Ward 2 Alderwoman Gina Calder ’05 EPH ’08 confirmed to the News on Sunday night that she will run for a second term on the Board of Aldermen.
Elected to the Board of Alderman in November 2007, Calder defeated a union supported opponent to represent Ward 2, home to many Yale students who live off-campus in the Dwight neighborhood. Calder said she plans to continue working on the community youth outreach programs that defined her previous term. No one else has publicly announced a plan to run against her.
Calder said she believes it is important for her to run for a second term because, in her view, no alderman can achieve lasting change within the community in a single two-year stint on the Board of Aldermen.
“Anytime you commit to being a part of a legislative body, you have to have a longtime vision,” Calder said. “There’s not much you can get accomplished in one, or even two, terms.”
Indeed, if re-elected, Calder said, she plans to initiate more youth programs that will encourage young New Haven residents to become involved in the city’s political process. Since winning her seat, Calder has concentrated her efforts on the children and teenagers of her community, working to ensure that they have the access to after-school programs and the means to become involved in the neighborhood.
Last year, Calder honored a group of Yale students with official aldermanic citations for their get-out-the-vote efforts in the November elections. Additionally, she helped to promote the passage of national legislation that would provide grant money to curb gun violence and youth crime within the community. A constricted budget, however, will change things for her second term.
“One of the things we will have to determine this coming budget year is how best to prioritize, because clearly we’re not going to be able to afford everything we want to do,” Calder said. “So we need to get the biggest bang for our buck and figure out how to partner with local non-profit organizations.”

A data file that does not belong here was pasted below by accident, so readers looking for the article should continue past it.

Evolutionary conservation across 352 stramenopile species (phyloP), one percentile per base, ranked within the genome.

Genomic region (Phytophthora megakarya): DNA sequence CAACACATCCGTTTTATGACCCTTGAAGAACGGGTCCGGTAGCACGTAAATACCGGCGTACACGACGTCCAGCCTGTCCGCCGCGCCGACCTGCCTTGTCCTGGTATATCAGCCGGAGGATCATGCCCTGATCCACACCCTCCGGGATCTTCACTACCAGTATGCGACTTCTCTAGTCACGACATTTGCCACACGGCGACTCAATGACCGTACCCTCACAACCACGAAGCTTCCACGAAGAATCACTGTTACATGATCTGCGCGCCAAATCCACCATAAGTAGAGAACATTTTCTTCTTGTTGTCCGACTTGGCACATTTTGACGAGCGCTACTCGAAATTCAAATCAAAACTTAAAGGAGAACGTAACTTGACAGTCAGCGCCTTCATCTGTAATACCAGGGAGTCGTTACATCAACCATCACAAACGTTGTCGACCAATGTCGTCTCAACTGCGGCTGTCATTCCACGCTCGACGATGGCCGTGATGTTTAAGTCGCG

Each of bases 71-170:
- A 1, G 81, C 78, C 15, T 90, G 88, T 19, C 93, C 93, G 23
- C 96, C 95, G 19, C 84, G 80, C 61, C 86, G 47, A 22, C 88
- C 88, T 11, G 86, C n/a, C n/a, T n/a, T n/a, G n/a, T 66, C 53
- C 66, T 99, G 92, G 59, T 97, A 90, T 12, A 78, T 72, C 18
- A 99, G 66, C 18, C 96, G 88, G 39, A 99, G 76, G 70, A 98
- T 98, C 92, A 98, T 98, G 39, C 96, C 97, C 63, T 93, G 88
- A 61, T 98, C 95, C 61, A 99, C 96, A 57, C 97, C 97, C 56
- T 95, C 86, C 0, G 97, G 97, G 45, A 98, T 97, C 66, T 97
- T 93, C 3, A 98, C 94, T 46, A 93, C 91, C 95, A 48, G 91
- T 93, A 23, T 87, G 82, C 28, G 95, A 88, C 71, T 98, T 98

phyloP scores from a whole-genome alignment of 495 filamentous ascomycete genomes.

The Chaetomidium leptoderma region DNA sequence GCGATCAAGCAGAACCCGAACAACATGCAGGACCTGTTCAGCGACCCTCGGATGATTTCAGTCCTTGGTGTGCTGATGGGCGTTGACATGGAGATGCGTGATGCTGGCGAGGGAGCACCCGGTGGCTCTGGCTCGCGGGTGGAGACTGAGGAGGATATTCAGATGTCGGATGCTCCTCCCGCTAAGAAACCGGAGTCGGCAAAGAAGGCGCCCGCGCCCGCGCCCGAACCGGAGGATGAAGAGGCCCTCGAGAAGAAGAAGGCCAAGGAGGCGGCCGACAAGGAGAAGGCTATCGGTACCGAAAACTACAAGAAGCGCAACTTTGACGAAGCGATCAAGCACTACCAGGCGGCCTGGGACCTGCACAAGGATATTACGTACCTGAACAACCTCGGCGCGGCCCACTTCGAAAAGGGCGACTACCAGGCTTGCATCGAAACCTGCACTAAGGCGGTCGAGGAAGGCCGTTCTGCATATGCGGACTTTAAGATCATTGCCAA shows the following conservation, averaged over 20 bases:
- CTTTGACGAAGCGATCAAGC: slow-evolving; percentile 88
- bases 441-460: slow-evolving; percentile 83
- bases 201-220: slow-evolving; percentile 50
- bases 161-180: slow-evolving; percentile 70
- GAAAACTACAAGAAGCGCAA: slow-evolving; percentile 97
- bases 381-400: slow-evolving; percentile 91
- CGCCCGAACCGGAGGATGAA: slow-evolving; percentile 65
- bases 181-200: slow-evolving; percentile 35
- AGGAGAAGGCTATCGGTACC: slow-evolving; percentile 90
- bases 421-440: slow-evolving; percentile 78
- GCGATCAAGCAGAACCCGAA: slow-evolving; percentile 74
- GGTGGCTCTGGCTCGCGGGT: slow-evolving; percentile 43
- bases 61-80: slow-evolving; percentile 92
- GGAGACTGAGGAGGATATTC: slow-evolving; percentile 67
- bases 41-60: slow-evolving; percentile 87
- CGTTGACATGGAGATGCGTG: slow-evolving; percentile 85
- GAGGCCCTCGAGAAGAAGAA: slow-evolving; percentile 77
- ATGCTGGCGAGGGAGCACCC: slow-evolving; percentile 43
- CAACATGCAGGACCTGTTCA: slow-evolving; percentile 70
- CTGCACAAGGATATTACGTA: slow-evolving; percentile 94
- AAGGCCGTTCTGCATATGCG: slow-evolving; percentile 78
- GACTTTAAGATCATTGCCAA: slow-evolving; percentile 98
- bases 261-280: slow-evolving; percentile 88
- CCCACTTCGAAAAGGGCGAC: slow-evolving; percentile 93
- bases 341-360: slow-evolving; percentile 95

Though Calder’s focus on youth initiatives and youth-oriented programs may seem one-dimensional, Aldermanic President Carl Goldfield said she is “smart” to concentrate on one vein of work, especially because she is a first-term alderwoman. Because she is still relatively new on the Board, Goldfield said, her primary responsibility is to respond to the issues specifically facing her ward, rather than attempting to tackle all of the city’s problems at once.
“As a new alderperson, you could become overwhelmed,” Goldfield said. “As far as other issues and initiatives you might want to take on, some people will end up doing nothing. But some people, like Gina, will pick one issue that they want to focus on, and that’s the smart thing to do.”
In addition to centering her efforts on youth-oriented initiatives, she has also proposed the institution of crime-prevention measures within the Dwight neighborhood. Specifically, Calder pushed the establishment of student-led neighborhood “block-watches” and requested that the University install campus blue-phones in neighborhoods populated with student living off-campus.
Calder said the recent increase in crime is a reflection of the need for her to stay on the Board of Aldermen for a second term; crime and other issues plaguing the city will only be alleviated through long-term efforts.
Ward 1 Alderwoman Rachel Plattus ’09 heads the ward that borders Calder’s — between the two of them, Plattus and Calder represent most of the University’s students.
Goldfield commented that Calder plays an important role in maintaining good relations between Yale and New Haven because she has “a foot in both camps.” But Calder maintained that her allegiance lies first and foremost with the neighborhood she represents — Ward 2.
“My role is primarily to help my community identify its own agenda before I can identify partnerships with anyone else,” Calder said.
Calder was elected to the Board of Aldermen in 2007, replacing Joyce Chen ’01, and beating Trumbull dining hall chef Frank Douglass Jr. by 28 votes.